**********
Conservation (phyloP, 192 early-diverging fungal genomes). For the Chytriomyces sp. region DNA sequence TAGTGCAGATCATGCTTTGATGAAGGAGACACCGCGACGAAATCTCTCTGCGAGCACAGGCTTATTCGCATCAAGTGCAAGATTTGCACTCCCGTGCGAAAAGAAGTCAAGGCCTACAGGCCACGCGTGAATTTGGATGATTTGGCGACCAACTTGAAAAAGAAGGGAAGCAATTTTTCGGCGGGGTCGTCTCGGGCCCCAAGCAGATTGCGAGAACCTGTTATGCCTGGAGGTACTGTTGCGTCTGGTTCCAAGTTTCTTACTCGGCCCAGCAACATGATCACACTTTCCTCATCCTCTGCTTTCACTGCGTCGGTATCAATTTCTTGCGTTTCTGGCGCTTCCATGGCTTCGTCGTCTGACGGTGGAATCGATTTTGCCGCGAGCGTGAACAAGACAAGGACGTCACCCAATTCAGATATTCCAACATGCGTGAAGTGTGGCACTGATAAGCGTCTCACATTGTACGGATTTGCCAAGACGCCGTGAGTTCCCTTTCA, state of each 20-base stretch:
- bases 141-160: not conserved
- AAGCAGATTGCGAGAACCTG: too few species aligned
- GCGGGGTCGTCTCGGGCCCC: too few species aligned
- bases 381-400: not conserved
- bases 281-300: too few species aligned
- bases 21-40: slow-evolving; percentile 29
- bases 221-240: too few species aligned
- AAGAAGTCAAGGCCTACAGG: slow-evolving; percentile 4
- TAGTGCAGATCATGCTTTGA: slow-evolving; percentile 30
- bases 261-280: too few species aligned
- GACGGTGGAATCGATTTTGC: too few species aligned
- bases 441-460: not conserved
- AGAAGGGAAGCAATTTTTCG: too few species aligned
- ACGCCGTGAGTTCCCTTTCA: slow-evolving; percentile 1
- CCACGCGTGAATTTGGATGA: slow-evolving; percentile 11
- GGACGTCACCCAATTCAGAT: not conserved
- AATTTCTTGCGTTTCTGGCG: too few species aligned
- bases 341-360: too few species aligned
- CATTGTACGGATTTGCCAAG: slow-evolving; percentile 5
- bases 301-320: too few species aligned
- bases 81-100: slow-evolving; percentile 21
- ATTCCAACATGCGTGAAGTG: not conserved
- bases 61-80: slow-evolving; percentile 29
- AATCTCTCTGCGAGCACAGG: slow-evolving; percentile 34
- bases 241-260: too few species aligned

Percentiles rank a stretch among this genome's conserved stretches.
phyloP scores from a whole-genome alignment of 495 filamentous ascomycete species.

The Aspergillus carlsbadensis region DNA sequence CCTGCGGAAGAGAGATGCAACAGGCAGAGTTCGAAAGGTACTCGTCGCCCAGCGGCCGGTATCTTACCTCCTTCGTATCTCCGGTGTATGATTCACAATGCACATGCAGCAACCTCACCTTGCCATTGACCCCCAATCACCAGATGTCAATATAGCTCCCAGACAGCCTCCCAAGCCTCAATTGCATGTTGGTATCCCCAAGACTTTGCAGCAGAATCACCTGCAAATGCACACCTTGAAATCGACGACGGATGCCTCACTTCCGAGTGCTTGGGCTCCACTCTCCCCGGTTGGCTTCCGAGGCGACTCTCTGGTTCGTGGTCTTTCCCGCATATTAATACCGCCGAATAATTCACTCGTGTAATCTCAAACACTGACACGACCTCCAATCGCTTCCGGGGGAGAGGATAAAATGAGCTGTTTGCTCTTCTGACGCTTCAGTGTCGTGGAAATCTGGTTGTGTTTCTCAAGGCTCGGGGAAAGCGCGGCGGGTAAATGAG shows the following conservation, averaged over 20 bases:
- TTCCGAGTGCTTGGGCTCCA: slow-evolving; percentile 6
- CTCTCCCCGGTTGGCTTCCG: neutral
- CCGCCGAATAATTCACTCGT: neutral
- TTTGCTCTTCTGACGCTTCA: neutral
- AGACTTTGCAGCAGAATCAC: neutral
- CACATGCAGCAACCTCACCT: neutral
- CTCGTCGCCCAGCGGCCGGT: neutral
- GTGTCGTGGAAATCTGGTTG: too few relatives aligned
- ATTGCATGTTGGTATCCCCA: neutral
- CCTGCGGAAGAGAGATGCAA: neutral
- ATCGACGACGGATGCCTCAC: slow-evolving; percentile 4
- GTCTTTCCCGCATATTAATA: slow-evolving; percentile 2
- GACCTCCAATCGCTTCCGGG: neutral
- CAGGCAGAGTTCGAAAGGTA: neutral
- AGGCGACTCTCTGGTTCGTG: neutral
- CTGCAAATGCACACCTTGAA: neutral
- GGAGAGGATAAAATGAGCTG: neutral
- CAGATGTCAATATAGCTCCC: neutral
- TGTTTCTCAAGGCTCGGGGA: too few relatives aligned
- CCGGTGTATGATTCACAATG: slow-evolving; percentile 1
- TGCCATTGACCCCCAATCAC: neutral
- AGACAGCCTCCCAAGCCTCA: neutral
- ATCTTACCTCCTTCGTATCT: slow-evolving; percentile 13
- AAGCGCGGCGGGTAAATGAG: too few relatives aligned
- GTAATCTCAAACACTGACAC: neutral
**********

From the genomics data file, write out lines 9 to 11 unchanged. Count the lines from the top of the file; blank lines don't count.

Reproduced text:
- AAGAAGTCAAGGCCTACAGG: slow-evolving; percentile 4
- TAGTGCAGATCATGCTTTGA: slow-evolving; percentile 30
- bases 261-280: too few species aligned